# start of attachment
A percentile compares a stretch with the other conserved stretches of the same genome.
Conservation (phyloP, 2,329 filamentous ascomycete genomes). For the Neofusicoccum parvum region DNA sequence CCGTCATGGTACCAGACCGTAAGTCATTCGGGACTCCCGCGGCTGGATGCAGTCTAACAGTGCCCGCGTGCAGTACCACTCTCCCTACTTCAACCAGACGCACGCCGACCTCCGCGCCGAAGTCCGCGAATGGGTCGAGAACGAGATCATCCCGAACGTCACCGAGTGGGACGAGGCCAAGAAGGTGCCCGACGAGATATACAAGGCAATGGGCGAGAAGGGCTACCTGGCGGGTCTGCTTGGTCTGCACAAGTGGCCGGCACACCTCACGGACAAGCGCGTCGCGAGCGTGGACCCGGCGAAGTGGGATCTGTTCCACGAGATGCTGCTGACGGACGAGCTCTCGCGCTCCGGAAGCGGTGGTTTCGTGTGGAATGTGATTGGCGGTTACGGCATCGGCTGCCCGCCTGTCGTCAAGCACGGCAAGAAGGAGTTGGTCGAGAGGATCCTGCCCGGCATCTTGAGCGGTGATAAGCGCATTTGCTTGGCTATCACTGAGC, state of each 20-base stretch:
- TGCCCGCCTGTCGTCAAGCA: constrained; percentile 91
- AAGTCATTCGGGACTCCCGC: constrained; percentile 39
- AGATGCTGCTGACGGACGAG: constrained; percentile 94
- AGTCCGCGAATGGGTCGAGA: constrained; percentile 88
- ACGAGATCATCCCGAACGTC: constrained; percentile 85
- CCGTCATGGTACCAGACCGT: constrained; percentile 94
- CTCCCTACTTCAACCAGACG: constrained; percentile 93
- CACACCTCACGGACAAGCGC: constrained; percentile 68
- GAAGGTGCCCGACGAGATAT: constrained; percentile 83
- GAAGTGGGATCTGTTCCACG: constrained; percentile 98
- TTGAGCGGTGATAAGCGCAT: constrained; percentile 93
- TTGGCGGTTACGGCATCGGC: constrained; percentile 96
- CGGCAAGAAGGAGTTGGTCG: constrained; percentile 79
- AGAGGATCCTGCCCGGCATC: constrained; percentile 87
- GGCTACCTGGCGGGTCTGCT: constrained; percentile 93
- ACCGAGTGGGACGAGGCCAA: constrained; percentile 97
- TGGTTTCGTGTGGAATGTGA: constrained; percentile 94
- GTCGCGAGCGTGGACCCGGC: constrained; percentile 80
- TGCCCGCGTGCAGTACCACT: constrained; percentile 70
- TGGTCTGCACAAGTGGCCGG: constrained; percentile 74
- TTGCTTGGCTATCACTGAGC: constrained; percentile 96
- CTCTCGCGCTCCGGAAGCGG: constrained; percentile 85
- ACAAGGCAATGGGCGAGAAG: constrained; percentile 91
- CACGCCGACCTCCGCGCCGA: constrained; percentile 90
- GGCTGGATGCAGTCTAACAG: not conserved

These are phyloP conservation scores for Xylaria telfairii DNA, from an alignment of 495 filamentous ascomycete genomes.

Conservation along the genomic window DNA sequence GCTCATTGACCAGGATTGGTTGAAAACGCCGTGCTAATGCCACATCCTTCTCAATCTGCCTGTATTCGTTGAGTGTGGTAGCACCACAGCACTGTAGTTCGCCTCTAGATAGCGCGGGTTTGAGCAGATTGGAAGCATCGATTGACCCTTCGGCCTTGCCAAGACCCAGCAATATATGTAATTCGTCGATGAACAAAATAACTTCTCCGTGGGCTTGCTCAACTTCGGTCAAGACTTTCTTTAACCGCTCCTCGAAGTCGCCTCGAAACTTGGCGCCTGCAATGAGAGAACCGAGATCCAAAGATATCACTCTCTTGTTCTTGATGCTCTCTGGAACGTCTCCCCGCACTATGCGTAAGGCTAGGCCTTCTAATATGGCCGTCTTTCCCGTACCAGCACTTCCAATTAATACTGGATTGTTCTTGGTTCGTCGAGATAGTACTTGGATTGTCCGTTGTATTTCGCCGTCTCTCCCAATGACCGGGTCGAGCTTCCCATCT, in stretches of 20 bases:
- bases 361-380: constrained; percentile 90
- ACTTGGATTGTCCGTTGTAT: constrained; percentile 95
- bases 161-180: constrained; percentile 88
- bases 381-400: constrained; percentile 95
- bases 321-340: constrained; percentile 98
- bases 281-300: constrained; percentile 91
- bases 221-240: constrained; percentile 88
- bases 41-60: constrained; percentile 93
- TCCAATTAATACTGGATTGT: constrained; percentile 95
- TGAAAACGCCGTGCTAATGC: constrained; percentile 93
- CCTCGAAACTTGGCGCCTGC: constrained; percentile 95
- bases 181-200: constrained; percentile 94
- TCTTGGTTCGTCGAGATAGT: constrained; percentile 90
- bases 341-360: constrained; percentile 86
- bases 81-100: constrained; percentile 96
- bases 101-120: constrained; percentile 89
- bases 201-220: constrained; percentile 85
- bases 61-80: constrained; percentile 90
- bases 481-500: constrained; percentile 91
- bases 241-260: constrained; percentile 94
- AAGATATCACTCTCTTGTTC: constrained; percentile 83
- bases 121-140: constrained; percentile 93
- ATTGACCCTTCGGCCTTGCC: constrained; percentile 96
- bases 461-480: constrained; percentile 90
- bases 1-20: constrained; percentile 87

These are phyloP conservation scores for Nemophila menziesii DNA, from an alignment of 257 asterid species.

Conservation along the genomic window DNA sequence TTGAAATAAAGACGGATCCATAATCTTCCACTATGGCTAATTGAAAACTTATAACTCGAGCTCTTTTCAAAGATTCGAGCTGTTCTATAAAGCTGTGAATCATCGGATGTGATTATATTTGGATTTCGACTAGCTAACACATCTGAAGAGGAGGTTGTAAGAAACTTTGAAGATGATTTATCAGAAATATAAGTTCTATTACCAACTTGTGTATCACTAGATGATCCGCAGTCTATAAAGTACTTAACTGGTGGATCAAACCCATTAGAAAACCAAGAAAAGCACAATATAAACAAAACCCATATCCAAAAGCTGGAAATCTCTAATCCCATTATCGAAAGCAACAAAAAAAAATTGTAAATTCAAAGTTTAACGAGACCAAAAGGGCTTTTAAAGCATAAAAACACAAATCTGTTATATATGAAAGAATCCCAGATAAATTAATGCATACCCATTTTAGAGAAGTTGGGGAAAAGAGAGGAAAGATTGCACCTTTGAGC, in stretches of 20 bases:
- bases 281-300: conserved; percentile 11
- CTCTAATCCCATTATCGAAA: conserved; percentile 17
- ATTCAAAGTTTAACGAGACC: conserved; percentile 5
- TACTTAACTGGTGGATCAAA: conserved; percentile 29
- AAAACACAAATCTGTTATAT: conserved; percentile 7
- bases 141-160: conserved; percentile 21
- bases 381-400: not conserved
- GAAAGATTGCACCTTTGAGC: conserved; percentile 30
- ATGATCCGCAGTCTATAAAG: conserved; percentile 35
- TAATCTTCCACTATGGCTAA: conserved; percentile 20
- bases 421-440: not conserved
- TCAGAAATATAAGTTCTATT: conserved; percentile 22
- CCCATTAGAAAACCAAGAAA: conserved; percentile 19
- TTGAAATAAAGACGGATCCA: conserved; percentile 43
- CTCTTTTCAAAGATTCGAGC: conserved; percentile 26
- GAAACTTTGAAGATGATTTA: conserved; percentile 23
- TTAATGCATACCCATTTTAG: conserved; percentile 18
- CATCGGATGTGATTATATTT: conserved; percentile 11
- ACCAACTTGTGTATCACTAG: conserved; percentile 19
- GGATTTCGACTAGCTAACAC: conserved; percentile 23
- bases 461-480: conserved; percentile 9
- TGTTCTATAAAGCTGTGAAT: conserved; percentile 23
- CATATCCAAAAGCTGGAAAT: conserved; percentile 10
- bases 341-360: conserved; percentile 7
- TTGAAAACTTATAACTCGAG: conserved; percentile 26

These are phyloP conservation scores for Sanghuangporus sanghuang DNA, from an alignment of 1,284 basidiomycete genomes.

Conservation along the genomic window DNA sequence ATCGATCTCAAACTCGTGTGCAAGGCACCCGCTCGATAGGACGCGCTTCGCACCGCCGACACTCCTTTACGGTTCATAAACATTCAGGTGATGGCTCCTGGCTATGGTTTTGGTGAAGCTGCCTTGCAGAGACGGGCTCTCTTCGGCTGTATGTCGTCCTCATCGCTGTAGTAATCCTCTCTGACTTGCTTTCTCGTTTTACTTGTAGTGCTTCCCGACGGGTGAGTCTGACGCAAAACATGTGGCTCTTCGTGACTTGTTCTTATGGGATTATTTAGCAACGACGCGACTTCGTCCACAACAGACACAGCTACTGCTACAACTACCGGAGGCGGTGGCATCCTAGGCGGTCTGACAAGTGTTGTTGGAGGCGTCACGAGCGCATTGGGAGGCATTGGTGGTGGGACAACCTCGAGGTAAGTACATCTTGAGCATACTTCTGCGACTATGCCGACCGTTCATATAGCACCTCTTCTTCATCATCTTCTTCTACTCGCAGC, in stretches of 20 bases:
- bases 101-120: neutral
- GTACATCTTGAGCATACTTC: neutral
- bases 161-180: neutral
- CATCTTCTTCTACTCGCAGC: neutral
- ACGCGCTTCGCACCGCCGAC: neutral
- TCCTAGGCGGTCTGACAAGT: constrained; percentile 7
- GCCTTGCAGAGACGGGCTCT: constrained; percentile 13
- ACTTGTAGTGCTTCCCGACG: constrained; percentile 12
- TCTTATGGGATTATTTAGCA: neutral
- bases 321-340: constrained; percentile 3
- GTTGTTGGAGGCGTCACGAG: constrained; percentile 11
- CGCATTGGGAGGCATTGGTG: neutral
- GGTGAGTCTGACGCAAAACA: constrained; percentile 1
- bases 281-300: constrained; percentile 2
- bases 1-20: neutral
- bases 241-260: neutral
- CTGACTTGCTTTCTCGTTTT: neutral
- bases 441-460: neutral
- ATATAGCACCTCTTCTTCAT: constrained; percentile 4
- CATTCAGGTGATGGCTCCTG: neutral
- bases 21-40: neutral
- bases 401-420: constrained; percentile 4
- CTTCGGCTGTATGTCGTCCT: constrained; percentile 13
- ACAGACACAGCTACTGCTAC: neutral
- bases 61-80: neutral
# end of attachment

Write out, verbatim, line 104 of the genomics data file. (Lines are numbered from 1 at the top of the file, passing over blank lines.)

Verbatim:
- bases 21-40: neutral